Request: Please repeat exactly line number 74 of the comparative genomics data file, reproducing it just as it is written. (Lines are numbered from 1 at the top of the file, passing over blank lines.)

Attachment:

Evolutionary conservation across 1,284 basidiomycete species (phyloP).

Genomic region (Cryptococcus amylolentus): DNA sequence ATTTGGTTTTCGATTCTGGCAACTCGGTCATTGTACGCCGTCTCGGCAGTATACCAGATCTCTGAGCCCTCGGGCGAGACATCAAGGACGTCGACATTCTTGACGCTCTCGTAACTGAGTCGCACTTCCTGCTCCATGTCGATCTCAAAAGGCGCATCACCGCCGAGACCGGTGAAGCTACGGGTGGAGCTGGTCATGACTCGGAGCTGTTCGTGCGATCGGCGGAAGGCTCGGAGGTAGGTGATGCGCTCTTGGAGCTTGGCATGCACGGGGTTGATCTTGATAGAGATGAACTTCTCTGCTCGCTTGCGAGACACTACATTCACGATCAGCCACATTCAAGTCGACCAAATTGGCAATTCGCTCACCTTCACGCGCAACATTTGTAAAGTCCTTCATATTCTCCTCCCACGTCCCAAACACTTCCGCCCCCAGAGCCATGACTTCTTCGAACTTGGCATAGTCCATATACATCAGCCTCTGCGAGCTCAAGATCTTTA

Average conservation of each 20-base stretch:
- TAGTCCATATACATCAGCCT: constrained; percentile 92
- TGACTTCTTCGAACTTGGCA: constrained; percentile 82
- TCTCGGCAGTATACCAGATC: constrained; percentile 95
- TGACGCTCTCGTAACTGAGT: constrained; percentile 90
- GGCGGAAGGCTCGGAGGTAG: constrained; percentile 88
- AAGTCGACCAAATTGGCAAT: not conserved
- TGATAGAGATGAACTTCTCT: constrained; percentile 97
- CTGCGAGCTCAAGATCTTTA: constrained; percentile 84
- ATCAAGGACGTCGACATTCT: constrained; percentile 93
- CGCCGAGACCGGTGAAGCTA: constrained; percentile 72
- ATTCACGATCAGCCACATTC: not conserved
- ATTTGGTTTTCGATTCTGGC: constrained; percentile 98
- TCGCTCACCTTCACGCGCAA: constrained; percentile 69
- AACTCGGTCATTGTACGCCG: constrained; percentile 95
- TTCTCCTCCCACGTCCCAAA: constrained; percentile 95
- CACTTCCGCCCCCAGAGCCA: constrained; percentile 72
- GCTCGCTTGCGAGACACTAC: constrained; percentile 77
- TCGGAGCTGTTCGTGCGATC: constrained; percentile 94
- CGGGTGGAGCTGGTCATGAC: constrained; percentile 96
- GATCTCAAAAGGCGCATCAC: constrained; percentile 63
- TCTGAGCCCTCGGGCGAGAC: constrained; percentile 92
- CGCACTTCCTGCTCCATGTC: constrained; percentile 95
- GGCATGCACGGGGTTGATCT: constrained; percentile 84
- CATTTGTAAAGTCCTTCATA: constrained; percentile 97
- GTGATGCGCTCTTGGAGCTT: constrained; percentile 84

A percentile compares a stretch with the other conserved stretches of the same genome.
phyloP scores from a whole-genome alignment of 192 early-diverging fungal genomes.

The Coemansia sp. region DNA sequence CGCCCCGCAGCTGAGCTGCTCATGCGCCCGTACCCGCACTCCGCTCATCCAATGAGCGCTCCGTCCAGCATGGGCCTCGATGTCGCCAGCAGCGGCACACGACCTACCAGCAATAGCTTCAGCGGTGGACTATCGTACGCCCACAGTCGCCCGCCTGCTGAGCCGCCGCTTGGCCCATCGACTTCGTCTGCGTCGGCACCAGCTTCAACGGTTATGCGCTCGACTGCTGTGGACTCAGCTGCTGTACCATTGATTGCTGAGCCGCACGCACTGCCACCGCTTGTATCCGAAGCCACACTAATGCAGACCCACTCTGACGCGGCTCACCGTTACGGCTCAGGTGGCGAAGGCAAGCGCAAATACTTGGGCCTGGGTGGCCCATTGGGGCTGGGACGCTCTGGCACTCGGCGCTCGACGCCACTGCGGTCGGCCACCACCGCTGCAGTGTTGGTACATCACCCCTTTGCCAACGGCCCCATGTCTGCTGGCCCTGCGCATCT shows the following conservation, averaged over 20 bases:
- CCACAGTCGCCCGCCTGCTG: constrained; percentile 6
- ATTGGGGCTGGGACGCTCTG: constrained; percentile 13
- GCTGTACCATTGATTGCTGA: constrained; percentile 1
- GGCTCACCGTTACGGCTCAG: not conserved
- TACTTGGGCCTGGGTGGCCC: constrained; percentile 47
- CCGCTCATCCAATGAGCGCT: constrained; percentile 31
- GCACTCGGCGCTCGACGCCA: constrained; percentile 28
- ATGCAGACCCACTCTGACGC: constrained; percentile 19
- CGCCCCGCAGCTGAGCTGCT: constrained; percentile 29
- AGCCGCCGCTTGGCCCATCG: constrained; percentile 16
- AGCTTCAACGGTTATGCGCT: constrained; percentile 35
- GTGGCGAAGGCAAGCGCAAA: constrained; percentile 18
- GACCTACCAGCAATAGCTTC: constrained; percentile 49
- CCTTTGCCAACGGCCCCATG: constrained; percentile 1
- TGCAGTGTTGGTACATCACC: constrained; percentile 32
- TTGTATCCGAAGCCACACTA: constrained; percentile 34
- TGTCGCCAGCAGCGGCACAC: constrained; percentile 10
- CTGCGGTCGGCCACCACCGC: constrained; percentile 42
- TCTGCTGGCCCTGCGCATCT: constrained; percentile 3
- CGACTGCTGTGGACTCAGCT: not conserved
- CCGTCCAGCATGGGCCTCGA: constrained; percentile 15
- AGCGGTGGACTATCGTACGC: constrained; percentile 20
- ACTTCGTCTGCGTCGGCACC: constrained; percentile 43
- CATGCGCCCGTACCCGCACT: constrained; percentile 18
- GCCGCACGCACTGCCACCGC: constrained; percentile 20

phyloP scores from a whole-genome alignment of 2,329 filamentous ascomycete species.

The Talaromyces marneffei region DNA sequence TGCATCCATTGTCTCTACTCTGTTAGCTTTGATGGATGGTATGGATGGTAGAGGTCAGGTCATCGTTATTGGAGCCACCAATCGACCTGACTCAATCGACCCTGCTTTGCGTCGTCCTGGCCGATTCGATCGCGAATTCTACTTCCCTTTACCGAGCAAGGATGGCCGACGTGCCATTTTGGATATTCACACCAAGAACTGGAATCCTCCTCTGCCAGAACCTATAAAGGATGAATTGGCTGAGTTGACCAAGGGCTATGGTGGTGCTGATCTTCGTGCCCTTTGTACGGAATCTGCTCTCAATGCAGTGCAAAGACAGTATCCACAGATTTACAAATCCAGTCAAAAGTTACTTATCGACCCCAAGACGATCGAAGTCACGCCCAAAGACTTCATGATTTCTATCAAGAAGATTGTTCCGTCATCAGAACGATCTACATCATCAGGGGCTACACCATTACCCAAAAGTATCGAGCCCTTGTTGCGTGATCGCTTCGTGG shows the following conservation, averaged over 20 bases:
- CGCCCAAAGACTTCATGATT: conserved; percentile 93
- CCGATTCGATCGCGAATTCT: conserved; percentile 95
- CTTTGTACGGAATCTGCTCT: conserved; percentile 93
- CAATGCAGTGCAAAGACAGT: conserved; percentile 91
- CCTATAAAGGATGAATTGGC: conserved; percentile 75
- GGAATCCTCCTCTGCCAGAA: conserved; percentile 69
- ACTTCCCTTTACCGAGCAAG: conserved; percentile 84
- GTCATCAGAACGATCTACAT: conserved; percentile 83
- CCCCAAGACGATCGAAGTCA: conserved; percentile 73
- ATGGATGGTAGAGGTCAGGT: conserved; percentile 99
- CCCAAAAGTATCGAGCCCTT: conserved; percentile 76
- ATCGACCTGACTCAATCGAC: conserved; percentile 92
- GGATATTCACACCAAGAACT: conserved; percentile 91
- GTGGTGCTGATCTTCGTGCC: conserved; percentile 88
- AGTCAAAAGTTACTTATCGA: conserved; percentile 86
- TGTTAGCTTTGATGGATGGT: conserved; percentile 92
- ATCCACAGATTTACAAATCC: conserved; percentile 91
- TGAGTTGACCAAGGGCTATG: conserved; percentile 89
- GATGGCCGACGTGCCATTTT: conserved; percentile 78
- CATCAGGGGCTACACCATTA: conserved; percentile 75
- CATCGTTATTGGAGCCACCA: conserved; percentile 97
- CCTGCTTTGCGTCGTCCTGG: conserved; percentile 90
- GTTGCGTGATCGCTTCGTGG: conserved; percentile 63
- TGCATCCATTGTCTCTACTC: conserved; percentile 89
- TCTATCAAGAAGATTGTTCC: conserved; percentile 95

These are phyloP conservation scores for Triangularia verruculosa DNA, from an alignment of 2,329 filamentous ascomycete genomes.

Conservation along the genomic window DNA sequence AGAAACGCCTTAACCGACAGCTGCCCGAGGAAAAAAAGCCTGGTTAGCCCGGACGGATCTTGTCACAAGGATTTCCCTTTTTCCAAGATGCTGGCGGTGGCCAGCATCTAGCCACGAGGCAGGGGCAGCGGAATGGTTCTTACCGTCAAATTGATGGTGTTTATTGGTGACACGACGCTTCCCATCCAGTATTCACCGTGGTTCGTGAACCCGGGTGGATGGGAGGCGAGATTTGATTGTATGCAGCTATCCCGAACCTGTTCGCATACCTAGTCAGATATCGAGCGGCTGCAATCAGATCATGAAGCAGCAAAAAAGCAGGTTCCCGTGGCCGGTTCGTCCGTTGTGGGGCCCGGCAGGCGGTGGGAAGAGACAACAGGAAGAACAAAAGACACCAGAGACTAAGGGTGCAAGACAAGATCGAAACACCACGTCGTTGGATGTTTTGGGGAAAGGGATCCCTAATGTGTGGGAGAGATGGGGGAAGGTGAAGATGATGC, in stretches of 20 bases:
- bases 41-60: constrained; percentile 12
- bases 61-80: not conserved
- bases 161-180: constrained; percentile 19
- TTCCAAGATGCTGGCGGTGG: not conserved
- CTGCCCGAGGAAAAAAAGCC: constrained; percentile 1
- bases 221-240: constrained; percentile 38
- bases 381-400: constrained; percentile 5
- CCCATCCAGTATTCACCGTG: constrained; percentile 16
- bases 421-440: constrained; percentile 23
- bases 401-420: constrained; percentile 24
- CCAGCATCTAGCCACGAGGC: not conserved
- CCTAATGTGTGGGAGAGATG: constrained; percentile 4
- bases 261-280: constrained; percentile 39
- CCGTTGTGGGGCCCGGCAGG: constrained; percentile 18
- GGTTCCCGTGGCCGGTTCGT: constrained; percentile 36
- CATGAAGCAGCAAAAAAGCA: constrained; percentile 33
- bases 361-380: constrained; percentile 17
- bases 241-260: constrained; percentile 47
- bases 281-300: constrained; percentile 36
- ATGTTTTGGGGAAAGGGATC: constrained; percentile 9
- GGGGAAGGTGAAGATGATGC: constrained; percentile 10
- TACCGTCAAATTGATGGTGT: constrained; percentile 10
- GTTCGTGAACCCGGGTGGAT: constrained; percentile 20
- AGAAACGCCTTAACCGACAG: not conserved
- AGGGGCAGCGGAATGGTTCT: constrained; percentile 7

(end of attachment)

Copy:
- TGTTAGCTTTGATGGATGGT: conserved; percentile 92